What kind of person comes to mind when you think of an “adventure traveler”? If you envision a young, fit, risk taking, outdoorsy person, then keep reading.
While this profile is one type of adventure traveler, it’s not everyone. Think I’m wrong? Give me 10 minutes of your time to bust the top 5 myths about adventure travel.
What adventure is to one person, may not be to another. So before we get started, let’s define what adventure travel is. For the purpose of this post lets say it’s a combination of two or more of the following: Physical activity, interaction with environment, state of mind, getting out of your comfort zone and cultural exchange.
TOP 5 ADVENTURE TRAVEL MYTHS BUSTED
MYTH #1: YOU NEED TO BE YOUNG TO BE ADVENTUROUS
THE TRUTH: This is a poor excuse that is far overused. Adventure knows no age. It’s never too late to try something new and get out of your comfort zone. Adventure travel is about connecting like minded people. I’d much rather swap stories over a campfire with a 60 year old hiking enthusiast than go to a raging party with a bunch of 20 something backpackers any day.
THE PROOF: Meet Mariana. While 52 is hardly old, it’s an age that most people believe that they’ve past their time to go on adventures. We met Mariana while staying at the Nest hostel in Colombia where she was learning to Paraglide. She had just come from the coast where she learned how to scuba dive. That’s one adventurous grandma! Yes, grandma. I couldn’t believe it either.
MYTH #2: ADVENTURE TRAVEL IS EXPENSIVE
THE TRUTH: Sure summiting Mount Everest is an expensive feat but not all adventures are expensive. Adventure is everywhere. You don’t need expensive gear or to go to far flung places to find a worth while pursuit.
THE PROOF: Many of the adventures Antonio and I have done cost very little money. We spent 4 days hiking the remote beaches of Mexico’s Sian Ka’an Biosphere Reserve for less than $10 per person. This cost was only for food, that’s $2.50 a day, less than a coffee at Starbucks.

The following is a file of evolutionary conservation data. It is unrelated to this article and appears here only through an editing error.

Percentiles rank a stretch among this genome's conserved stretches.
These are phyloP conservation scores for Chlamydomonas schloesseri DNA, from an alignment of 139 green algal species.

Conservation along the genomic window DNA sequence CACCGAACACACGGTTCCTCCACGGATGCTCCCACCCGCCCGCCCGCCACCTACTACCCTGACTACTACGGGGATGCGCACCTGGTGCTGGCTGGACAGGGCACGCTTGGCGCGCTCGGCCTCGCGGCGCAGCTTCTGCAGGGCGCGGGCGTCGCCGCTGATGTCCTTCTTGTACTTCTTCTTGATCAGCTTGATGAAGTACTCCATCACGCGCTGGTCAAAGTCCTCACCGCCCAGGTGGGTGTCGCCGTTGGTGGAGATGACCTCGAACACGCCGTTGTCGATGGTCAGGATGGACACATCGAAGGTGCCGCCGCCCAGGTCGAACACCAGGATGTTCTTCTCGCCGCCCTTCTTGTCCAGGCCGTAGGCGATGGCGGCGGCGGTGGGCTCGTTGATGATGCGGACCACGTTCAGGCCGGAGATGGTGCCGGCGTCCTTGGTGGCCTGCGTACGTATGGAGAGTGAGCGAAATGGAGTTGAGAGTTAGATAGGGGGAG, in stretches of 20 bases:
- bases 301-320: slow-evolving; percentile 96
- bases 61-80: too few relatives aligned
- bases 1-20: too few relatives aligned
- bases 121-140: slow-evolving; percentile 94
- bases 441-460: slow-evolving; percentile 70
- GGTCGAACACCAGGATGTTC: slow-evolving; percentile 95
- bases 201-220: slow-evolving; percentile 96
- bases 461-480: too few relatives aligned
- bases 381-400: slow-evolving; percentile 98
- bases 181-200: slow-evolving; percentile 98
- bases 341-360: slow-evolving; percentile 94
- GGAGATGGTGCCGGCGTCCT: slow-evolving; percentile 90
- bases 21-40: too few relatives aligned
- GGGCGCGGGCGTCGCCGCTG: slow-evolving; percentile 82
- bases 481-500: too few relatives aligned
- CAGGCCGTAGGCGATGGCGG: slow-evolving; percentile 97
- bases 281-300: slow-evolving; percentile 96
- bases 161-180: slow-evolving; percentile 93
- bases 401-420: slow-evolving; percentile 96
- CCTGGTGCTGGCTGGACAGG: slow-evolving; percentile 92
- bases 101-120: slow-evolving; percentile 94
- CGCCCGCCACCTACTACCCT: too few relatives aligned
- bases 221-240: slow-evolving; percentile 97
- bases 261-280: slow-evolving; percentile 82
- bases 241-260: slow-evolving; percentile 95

MYTH # 3: YOU NEED TO BE A SUPER ATHLETE TO GO ON ADVENTURES
THE TRUTH: Fitness can make a long hike or paddle easier but it’s not a barrier. Adventure is about overcoming more mental challenges than physical ones. Guided tours normally have four intensity levels to choose from: easy, moderate, challenging and strenuous.
THE PROOF: Meet Jochas (pronounced Ho-cha-s). He is 140kg and competitive triathlete. Along with swimming, cycling and running Jochas also enjoys other outdoor pursuits like hiking. It’s clear he is one big dude but he doesn’t let his size slow him down.
MYTH #4: ADVENTURE TRAVEL IS DANGEROUS
THE TRUTH: Adventure, by definition, involves risk. However, when you calculate and prepare for it, the chance is greatly reduced. As I mentioned from the beginning, adventure is different for everyone. Push your limits a bit but within reason. Little steps make you feel comfortable taking risks.
THE PROOF: We’ve spent 2 years cycling through Latin America, scuba dived with sharks and camped on active volcano in Nicaragua without one close call. Before we head out we spend sometime researching and talking to locals about the conditions to help prepare for potential risks.
MYTH #5: YOU NEED TO BE A SKILLED OUTDOORS PERSON
THE TRUTH: Just because you don’t have experience in the outdoors doesn’t mean that you can’t learn. From rock climbing schools to surfing camps there are lots of options if you want to learn new sport.
THE PROOF #1: Let’s use scuba diving as an example. It only takes 4 days to become a certified diver which you can do while on vacation in many places around the world. If you just want a taste of the sport but not sure if you are ready to invest the time and money learning it, there’s options too. You could do a Discover Scuba Diving (DSD) course which takes about 2 hours, involves learning 3 simple skills and is a great introduction to the world of diving.
THE PROOF #2: Guided tours are also a great way to experience a new sport without any technical knowledge. In the picture below I’m absailing 100 meters into a cave with my mate Emily. We had absolutely no caving or rappelling experience. We just showed up, put on those fashionable blue jumpsuits, boots and helmets then followed the directions from our guide.